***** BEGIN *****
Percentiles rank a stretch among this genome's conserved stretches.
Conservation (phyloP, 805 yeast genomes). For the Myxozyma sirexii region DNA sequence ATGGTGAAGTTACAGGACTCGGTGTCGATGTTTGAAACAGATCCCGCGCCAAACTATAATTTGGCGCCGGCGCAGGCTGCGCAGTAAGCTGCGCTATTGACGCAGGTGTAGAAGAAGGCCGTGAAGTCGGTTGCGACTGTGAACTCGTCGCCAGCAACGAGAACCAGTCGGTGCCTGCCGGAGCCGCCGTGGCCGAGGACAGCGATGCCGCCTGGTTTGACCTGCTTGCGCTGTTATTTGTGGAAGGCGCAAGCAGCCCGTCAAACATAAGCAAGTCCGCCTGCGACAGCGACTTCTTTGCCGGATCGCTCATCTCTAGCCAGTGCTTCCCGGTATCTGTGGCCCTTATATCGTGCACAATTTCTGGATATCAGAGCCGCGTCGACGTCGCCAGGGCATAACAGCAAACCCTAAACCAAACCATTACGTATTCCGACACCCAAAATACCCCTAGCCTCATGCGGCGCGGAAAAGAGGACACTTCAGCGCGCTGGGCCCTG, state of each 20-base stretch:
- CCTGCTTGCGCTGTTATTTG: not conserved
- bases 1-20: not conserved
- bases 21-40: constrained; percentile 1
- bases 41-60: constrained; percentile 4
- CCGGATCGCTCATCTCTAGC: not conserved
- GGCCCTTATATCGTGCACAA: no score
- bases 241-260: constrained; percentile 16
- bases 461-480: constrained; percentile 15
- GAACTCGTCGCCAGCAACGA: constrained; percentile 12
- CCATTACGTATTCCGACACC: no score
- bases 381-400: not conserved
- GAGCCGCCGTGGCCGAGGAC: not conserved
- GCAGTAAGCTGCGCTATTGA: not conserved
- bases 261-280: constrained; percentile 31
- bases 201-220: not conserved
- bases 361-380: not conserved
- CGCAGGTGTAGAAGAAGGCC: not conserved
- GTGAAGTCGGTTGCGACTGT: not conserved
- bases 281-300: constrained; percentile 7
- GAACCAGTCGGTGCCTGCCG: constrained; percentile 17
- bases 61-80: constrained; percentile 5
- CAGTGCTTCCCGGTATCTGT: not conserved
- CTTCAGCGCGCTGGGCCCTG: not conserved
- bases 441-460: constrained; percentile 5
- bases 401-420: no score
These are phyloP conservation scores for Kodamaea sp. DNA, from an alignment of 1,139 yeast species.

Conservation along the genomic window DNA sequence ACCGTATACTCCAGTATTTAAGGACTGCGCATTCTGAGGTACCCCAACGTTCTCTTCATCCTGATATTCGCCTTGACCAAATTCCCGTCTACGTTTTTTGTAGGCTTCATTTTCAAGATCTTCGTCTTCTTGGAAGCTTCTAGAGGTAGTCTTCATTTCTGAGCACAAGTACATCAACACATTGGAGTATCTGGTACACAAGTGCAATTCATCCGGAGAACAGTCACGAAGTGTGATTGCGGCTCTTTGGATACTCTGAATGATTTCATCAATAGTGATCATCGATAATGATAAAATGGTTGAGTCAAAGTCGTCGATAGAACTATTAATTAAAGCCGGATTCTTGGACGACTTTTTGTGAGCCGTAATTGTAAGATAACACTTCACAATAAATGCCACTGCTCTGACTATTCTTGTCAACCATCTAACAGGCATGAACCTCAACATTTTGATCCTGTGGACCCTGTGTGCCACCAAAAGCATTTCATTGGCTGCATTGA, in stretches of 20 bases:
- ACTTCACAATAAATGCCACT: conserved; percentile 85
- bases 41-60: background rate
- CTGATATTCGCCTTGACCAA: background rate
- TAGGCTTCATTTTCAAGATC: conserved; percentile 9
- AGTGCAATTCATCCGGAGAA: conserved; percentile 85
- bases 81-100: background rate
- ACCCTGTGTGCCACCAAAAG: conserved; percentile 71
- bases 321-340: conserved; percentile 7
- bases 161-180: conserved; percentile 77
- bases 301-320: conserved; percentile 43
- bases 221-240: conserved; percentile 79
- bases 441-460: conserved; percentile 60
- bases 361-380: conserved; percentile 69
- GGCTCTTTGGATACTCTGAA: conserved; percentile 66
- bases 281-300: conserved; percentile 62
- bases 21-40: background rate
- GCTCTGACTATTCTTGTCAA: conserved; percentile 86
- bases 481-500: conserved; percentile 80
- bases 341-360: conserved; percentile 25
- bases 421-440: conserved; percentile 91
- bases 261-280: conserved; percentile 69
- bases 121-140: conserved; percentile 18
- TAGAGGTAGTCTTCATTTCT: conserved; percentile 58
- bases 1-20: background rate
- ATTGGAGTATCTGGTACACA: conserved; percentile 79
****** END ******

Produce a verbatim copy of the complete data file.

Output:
Percentiles rank a stretch among this genome's conserved stretches.
Conservation (phyloP, 805 yeast genomes). For the Myxozyma sirexii region DNA sequence ATGGTGAAGTTACAGGACTCGGTGTCGATGTTTGAAACAGATCCCGCGCCAAACTATAATTTGGCGCCGGCGCAGGCTGCGCAGTAAGCTGCGCTATTGACGCAGGTGTAGAAGAAGGCCGTGAAGTCGGTTGCGACTGTGAACTCGTCGCCAGCAACGAGAACCAGTCGGTGCCTGCCGGAGCCGCCGTGGCCGAGGACAGCGATGCCGCCTGGTTTGACCTGCTTGCGCTGTTATTTGTGGAAGGCGCAAGCAGCCCGTCAAACATAAGCAAGTCCGCCTGCGACAGCGACTTCTTTGCCGGATCGCTCATCTCTAGCCAGTGCTTCCCGGTATCTGTGGCCCTTATATCGTGCACAATTTCTGGATATCAGAGCCGCGTCGACGTCGCCAGGGCATAACAGCAAACCCTAAACCAAACCATTACGTATTCCGACACCCAAAATACCCCTAGCCTCATGCGGCGCGGAAAAGAGGACACTTCAGCGCGCTGGGCCCTG, state of each 20-base stretch:
- CCTGCTTGCGCTGTTATTTG: not conserved
- bases 1-20: not conserved
- bases 21-40: constrained; percentile 1
- bases 41-60: constrained; percentile 4
- CCGGATCGCTCATCTCTAGC: not conserved
- GGCCCTTATATCGTGCACAA: no score
- bases 241-260: constrained; percentile 16
- bases 461-480: constrained; percentile 15
- GAACTCGTCGCCAGCAACGA: constrained; percentile 12
- CCATTACGTATTCCGACACC: no score
- bases 381-400: not conserved
- GAGCCGCCGTGGCCGAGGAC: not conserved
- GCAGTAAGCTGCGCTATTGA: not conserved
- bases 261-280: constrained; percentile 31
- bases 201-220: not conserved
- bases 361-380: not conserved
- CGCAGGTGTAGAAGAAGGCC: not conserved
- GTGAAGTCGGTTGCGACTGT: not conserved
- bases 281-300: constrained; percentile 7
- GAACCAGTCGGTGCCTGCCG: constrained; percentile 17
- bases 61-80: constrained; percentile 5
- CAGTGCTTCCCGGTATCTGT: not conserved
- CTTCAGCGCGCTGGGCCCTG: not conserved
- bases 441-460: constrained; percentile 5
- bases 401-420: no score
These are phyloP conservation scores for Kodamaea sp. DNA, from an alignment of 1,139 yeast species.

Conservation along the genomic window DNA sequence ACCGTATACTCCAGTATTTAAGGACTGCGCATTCTGAGGTACCCCAACGTTCTCTTCATCCTGATATTCGCCTTGACCAAATTCCCGTCTACGTTTTTTGTAGGCTTCATTTTCAAGATCTTCGTCTTCTTGGAAGCTTCTAGAGGTAGTCTTCATTTCTGAGCACAAGTACATCAACACATTGGAGTATCTGGTACACAAGTGCAATTCATCCGGAGAACAGTCACGAAGTGTGATTGCGGCTCTTTGGATACTCTGAATGATTTCATCAATAGTGATCATCGATAATGATAAAATGGTTGAGTCAAAGTCGTCGATAGAACTATTAATTAAAGCCGGATTCTTGGACGACTTTTTGTGAGCCGTAATTGTAAGATAACACTTCACAATAAATGCCACTGCTCTGACTATTCTTGTCAACCATCTAACAGGCATGAACCTCAACATTTTGATCCTGTGGACCCTGTGTGCCACCAAAAGCATTTCATTGGCTGCATTGA, in stretches of 20 bases:
- ACTTCACAATAAATGCCACT: conserved; percentile 85
- bases 41-60: background rate
- CTGATATTCGCCTTGACCAA: background rate
- TAGGCTTCATTTTCAAGATC: conserved; percentile 9
- AGTGCAATTCATCCGGAGAA: conserved; percentile 85
- bases 81-100: background rate
- ACCCTGTGTGCCACCAAAAG: conserved; percentile 71
- bases 321-340: conserved; percentile 7
- bases 161-180: conserved; percentile 77
- bases 301-320: conserved; percentile 43
- bases 221-240: conserved; percentile 79
- bases 441-460: conserved; percentile 60
- bases 361-380: conserved; percentile 69
- GGCTCTTTGGATACTCTGAA: conserved; percentile 66
- bases 281-300: conserved; percentile 62
- bases 21-40: background rate
- GCTCTGACTATTCTTGTCAA: conserved; percentile 86
- bases 481-500: conserved; percentile 80
- bases 341-360: conserved; percentile 25
- bases 421-440: conserved; percentile 91
- bases 261-280: conserved; percentile 69
- bases 121-140: conserved; percentile 18
- TAGAGGTAGTCTTCATTTCT: conserved; percentile 58
- bases 1-20: background rate
- ATTGGAGTATCTGGTACACA: conserved; percentile 79